Although the news cycle may sometimes feel endlessly negative, at least there’s now one thing to be very happy about: another pause on federal student loan repayments.

The Biden administration just extended the pause on student loan repayments until August 31, making it the sixth extension since the pandemic started in 2020. 

While the President previously said the past extension to January 2022 would be the last, a rise in COVID-19 cases led to an extension until May 1, 2022. Now, the push until August is largely due to inflation and ongoing supply chain issues, which are making grocery store shopping (and life in general) that much more expensive.

Biden posted a video on his Twitter account this morning, explaining his decision to extend the pause. He said, “I know folks were hit hard by this pandemic. And though we’ve come a long way in the past year, we’re still recovering from the economic crisis it caused.” The President explained he hopes that the continued pause will “help Americans breathe a little easier as we recover and rebuild from the pandemic.”

The President also said in a statement that ​​the “additional time will assist borrowers in achieving greater financial security and support the Department of Education’s efforts to continue improving student loan programs.”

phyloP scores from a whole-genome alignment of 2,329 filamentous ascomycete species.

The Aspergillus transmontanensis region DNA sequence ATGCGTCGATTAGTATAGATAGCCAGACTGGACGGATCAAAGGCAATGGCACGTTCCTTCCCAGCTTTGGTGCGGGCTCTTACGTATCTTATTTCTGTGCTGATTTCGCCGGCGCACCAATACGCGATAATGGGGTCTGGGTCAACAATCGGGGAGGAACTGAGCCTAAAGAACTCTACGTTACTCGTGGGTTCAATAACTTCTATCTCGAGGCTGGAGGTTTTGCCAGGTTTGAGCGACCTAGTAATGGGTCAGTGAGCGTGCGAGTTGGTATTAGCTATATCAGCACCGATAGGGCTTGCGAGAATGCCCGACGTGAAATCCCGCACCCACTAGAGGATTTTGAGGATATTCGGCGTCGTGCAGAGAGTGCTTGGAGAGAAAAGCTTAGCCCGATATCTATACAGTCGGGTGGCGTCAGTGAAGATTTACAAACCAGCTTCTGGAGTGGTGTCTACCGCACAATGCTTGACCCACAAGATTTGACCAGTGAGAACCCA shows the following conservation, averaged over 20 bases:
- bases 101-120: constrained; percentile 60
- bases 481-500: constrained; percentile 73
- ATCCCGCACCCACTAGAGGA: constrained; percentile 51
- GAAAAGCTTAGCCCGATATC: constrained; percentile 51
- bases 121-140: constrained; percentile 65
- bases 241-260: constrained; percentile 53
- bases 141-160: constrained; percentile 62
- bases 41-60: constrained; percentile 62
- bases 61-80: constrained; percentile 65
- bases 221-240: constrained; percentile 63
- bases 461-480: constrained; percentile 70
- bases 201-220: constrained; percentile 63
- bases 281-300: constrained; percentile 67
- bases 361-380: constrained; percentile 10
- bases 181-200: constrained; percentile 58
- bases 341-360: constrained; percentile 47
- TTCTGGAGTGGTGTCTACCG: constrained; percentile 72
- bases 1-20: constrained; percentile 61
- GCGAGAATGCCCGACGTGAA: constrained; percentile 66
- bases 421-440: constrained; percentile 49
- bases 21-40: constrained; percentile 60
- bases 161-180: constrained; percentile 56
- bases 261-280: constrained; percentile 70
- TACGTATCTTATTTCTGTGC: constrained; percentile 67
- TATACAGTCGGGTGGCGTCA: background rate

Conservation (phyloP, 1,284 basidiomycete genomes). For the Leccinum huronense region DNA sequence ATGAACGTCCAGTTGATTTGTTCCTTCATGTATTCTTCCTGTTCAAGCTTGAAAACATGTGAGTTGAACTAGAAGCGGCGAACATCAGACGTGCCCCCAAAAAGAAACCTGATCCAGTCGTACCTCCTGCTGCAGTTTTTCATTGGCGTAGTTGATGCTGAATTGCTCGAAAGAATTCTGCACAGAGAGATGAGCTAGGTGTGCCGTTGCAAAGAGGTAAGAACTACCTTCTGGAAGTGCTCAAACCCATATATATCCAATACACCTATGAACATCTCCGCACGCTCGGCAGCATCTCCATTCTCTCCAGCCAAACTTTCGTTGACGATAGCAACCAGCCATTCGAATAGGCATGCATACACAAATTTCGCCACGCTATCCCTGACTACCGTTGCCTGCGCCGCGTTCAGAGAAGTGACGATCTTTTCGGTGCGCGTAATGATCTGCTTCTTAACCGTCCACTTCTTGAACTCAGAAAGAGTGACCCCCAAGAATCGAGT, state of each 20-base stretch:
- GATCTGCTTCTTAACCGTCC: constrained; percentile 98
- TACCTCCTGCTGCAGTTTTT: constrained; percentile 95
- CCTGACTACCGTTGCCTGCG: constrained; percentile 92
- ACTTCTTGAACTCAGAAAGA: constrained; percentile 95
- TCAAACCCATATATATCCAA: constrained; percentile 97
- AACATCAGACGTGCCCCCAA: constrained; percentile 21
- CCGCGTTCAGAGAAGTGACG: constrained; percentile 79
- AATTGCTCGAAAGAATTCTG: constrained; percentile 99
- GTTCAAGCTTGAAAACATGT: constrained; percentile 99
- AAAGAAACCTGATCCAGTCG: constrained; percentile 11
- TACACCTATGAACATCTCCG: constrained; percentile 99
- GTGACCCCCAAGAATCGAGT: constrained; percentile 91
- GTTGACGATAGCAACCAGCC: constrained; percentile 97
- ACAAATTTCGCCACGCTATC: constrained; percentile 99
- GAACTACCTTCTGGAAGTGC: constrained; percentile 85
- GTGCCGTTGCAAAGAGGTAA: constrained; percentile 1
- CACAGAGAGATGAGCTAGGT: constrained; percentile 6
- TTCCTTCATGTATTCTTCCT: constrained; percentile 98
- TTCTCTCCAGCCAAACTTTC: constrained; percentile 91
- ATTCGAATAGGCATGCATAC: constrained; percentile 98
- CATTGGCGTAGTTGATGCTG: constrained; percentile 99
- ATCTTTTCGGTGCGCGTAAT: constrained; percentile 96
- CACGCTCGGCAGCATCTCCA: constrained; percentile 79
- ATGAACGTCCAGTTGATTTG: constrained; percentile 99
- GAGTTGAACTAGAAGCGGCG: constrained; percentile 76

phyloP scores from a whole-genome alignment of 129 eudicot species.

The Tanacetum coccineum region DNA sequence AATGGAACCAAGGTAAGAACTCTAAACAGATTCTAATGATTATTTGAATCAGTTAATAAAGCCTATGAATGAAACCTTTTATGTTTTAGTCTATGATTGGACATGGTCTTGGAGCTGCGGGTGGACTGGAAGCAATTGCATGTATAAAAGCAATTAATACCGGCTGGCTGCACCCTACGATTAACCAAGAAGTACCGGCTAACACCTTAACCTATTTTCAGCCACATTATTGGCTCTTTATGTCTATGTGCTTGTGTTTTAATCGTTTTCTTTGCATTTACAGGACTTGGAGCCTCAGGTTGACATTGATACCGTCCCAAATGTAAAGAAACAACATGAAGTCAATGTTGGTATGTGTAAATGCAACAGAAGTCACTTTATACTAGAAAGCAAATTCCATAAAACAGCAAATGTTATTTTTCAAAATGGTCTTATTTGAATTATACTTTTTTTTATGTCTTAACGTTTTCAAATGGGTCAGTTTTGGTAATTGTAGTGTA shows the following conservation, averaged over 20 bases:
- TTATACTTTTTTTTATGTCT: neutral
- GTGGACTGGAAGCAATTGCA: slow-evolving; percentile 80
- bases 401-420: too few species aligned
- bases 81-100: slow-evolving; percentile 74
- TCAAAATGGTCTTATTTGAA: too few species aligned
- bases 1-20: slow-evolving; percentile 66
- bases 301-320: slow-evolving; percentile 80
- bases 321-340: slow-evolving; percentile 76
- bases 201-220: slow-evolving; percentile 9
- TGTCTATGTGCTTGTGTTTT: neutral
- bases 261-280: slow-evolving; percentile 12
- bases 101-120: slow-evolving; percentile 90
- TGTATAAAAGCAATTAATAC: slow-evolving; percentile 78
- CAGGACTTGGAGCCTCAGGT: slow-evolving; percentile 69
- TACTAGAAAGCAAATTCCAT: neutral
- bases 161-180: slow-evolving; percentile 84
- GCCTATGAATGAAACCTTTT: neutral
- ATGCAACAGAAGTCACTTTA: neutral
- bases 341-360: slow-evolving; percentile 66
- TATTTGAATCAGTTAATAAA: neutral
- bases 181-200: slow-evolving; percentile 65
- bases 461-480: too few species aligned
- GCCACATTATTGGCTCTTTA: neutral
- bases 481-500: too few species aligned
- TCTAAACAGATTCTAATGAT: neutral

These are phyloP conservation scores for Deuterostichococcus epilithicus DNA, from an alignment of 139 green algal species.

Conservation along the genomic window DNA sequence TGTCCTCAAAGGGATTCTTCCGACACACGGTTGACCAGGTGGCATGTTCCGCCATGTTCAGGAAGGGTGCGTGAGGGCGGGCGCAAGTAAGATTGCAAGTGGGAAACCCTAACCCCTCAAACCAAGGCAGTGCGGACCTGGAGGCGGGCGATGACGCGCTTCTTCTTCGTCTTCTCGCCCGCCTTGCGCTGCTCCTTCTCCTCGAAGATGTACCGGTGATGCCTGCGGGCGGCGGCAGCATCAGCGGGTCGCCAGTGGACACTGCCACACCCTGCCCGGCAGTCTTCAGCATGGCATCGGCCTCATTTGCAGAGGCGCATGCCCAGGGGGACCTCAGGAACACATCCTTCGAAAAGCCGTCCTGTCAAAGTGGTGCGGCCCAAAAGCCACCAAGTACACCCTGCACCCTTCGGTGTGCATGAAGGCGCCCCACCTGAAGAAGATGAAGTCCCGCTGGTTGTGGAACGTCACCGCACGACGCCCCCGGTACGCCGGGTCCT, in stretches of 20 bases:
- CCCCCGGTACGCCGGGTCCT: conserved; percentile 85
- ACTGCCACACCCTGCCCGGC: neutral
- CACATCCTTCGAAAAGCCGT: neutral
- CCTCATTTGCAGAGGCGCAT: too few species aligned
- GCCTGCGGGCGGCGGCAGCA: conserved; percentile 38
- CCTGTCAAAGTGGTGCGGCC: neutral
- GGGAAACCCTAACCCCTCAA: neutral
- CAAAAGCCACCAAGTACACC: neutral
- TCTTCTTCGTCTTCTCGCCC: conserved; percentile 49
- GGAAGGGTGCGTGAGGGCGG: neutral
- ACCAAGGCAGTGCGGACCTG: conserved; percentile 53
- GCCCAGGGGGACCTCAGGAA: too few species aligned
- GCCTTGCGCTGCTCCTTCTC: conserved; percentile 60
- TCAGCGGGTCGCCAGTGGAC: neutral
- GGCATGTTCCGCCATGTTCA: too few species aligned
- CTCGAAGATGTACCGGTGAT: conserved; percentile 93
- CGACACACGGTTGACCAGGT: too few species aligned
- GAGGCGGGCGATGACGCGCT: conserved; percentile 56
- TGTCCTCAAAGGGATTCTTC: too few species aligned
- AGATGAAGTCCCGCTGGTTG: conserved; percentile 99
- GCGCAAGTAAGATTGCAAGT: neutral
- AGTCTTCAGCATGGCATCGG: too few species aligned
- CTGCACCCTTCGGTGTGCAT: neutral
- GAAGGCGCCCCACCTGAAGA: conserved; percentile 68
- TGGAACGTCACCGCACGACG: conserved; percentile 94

While most people welcome the pause on repayments, particularly the fact that interest will not accrue on loans, not everyone is satisfied with the decision. For one, Democrat lawmakers sent a letter to Biden last week urging him to set the extension until “at least” the end of the year, also calling for “meaningful student debt cancellation.” 

The Congress members’ reasoning? They explained, “restarting repayment will financially destabilize many borrowers and their families, and will cause hardship for many who could not afford repayment.”

They also said, “most borrowers are not financially prepared to shoulder another bill as they face skyrocketing costs for necessities like food and gas” — and as we all know, both of those things are very costly right now.

The pause until August is definitely something to be happy about, but as the letter reads, it’s still not enough. “It does not permanently address the student loan crisis” which has reached a debt total of about $1.6 trillion for 43 million million. However, student debt cancellation would “provide long-term benefits to individuals and the economy, helping families buy their first homes, open a small business, or invest in their retirement.” It would also add “tens of billions of dollars in GDP growth.”

Even worse? Student debt is especially brutal on communities of color: as per the letter, Black students borrow more money to attend college than their white peers and are “three times as likely” to go into default, while Latinos “are more likely to struggle in repaying their loans.” Even more, Latinos with Bachelor’s degrees earn 21% less than white peers, making repayment even more difficult. 

In essence, while student debt cancellation would be a game-changer in finally leveling the playing field for our communities, the loan pause is definitely a step in the right direction.